Comet 'Bites the Dust' Around Dead Star

Spitzer_ssc2006-04b_1024

spitzer_ssc2006-04b  

Credit: NASA/JPL-Caltech/T. Pyle (SSC)

This artist's concept illustrates a comet being torn to shreds around a dead star, or white dwarf, called G29-38. NASA's Spitzer Space Telescope observed a cloud of dust around this white dwarf that may have been generated from this type of comet disruption. The findings suggest that a host of other comet survivors may still orbit in this long-dead solar system.

The white dwarf G29-38 began life as a star that was about three times as massive as our sun. Its death involved the same steps that the sun will ultimately undergo billions of years from now. According to theory, the G29-38 star became brighter and brighter as it aged, until it bloated up into a dying star called a red giant. This red giant was large enough to engulf and evaporate any terrestrial planets like Earth that happened to be in its way. Later, the red giant shed its outer atmosphere, leaving behind a shrunken skeleton of star, called a white dwarf. If the star did host a planetary system, outer planets akin to Jupiter and Neptune and a remote ring of icy comets would remain.

The Spitzer observations provide observational evidence for this orbiting outpost of comet survivors. Astronomers speculate that one such comet was knocked into the inner regions of G29-38, possibly by an outer planet. As the comet approached very close to the white dwarf, it may have been torn apart by the star's tidal forces. Eventually, all that would be left of the comet is a disk of dust.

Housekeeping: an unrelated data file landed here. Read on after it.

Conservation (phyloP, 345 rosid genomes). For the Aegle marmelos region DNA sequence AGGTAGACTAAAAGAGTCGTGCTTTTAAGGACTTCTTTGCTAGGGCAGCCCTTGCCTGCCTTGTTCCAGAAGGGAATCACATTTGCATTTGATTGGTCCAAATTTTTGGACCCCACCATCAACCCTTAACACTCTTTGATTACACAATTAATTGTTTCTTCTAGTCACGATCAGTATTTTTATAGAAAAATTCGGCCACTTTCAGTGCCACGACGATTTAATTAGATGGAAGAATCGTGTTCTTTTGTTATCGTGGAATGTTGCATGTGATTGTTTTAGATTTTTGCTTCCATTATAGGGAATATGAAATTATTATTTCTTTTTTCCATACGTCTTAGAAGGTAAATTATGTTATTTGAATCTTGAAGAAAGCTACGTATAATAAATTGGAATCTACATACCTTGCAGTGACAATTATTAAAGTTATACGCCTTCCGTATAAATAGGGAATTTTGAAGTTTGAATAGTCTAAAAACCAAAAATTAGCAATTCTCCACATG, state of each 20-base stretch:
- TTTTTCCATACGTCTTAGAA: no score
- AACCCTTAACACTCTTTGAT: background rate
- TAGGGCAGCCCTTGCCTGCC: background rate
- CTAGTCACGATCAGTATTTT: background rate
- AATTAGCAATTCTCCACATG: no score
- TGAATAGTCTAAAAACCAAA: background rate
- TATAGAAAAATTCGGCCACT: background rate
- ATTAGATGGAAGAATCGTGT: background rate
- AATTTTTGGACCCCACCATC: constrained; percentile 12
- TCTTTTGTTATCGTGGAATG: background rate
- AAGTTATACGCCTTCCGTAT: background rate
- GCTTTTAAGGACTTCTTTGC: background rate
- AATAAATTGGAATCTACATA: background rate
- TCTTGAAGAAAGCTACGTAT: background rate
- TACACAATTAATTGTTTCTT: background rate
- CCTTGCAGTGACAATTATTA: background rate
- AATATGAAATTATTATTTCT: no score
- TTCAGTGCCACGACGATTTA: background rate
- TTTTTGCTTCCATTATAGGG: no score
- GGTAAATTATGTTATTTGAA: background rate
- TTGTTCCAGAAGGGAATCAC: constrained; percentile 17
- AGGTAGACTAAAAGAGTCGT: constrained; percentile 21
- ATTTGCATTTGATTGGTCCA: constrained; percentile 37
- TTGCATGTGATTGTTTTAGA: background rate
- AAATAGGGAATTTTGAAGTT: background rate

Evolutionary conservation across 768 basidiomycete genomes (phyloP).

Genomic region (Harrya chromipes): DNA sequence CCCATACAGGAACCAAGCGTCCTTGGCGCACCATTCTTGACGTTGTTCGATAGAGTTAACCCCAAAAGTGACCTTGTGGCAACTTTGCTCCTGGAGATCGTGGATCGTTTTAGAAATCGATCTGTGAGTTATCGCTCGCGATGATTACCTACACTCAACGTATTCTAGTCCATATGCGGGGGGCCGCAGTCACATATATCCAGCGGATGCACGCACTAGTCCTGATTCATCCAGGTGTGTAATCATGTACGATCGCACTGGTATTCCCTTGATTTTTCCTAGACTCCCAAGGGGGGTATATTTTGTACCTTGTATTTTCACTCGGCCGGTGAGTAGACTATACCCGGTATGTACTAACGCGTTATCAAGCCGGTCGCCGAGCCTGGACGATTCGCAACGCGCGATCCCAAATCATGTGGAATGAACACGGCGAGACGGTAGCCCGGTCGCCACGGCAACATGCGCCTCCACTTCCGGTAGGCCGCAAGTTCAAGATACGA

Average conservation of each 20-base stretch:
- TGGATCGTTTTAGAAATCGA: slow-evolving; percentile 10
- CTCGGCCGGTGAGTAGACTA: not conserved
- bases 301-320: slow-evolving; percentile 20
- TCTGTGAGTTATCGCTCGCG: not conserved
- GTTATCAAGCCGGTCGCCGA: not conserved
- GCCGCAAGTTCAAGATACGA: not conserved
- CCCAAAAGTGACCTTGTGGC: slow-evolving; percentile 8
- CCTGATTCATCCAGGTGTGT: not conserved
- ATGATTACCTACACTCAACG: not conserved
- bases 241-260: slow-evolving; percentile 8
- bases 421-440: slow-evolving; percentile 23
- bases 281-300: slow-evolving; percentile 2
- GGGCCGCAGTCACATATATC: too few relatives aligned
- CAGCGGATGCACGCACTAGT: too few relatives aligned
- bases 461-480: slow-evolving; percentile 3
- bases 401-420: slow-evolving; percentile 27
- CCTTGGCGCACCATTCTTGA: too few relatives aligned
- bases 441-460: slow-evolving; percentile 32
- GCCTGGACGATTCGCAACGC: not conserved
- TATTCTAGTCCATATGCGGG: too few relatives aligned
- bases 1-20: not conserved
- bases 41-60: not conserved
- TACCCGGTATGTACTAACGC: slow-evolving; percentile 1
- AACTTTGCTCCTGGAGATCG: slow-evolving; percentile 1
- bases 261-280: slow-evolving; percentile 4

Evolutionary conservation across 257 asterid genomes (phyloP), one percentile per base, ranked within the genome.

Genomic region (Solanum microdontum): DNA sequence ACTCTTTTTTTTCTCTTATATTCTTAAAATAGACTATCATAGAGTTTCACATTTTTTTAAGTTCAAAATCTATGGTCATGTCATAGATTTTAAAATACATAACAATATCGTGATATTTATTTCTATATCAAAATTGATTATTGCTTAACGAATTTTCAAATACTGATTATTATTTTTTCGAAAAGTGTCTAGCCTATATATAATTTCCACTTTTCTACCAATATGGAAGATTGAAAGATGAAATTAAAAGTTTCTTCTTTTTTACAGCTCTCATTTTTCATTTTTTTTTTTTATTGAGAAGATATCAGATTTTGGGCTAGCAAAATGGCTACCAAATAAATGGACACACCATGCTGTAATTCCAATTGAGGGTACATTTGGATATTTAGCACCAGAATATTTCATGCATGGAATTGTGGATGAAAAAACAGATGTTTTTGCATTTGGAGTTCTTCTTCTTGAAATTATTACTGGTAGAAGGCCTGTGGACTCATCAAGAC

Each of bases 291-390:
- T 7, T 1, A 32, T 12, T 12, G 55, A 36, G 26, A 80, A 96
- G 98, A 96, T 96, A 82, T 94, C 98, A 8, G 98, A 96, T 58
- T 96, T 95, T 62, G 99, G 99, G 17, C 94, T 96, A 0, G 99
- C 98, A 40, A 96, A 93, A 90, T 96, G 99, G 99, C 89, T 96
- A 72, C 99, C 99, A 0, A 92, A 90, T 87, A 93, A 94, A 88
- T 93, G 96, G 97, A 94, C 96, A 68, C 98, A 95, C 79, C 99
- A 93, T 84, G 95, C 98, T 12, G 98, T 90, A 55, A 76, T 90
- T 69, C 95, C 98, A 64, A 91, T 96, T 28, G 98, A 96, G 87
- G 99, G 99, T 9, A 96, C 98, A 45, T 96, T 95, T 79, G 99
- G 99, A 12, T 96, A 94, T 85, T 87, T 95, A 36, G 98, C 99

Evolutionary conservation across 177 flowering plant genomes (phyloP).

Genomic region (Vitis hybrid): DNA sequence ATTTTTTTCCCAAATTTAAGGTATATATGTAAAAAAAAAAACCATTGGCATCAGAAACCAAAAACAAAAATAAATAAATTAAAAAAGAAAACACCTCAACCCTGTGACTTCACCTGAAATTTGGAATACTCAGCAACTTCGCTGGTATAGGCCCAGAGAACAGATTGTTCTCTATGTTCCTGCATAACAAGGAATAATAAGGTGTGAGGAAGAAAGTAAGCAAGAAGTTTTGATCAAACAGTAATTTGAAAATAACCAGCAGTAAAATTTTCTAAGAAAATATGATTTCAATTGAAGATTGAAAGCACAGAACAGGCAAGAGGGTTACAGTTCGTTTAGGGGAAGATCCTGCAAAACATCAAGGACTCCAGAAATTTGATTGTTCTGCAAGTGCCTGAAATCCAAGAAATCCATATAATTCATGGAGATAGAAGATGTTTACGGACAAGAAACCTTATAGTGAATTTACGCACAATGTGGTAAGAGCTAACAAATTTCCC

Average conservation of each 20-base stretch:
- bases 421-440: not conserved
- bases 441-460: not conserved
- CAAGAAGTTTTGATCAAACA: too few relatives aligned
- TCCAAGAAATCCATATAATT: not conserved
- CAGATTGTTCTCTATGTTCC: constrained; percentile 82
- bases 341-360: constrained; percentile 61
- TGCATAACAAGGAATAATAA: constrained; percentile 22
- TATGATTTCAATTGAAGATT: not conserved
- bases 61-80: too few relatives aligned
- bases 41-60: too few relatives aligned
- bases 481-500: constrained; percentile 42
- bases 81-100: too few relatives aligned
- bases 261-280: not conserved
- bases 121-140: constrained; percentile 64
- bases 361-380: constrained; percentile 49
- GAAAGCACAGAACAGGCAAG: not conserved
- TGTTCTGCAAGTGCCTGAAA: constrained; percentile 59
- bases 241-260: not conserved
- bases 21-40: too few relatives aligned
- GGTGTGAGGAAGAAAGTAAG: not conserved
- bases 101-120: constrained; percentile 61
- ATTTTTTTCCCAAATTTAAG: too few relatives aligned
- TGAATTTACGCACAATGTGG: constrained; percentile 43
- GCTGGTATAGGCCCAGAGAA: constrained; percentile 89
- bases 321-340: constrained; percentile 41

This illustration shows a comet in the process of being pulverized: part of it still exists as a chain of small clumps, while the rest has already spread out into a dusty disk. Comet Shoemaker-Levy 9 broke apart in a similar fashion when it plunged into Jupiter in 1994.

Provider: Spitzer Space Telescope

Image Source: https://www.spitzer.caltech.edu/image/ssc2006-04b-comet-bites-the-dust-around-dead-star

Curator: Spitzer Space Telescope, Pasadena, CA, USA

Image Use Policy: Public Domain

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Image Details

Image Type
Artwork
Object Name
G29-38
Subject - Milky Way
Star > Evolutionary Stage > White Dwarf
Star > Circumstellar Material > Disk > Debris
Interplanetary Body > Comet > Tail > Dust
Spitzer_ssc2006-04b_1280
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ID
ssc2006-04b
Subject Category
B.3.1.7   B.3.7.2.3   B.2.2.3.1.  
Subject Name
G29-38
Credits
NASA/JPL-Caltech/T. Pyle (SSC)
Type
Artwork
Image Quality
Good
Distance Notes
Facility
Instrument
Color Assignment
Band
Bandpass
Central Wavelength
Start Time
Integration Time
Dataset ID
Notes
Coordinate Frame
Equinox
Reference Value
Reference Dimension
Reference Pixel
Scale
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Coordinate System Projection:
Quality
FITS Header
Notes
Creator (Curator)
Spitzer Space Telescope
URL
http://www.spitzer.caltech.edu
Name
Spitzer Space Telescope
Email
Telephone
Address
1200 E. California Blvd.
City
Pasadena
State/Province
CA
Postal Code
91125
Country
USA
Rights
Public Domain
Publisher
Spitzer Science Center
Publisher ID
spitzer
Resource ID
Metadata Date
2022-06-09T22:28:57Z
Metadata Version
1.2
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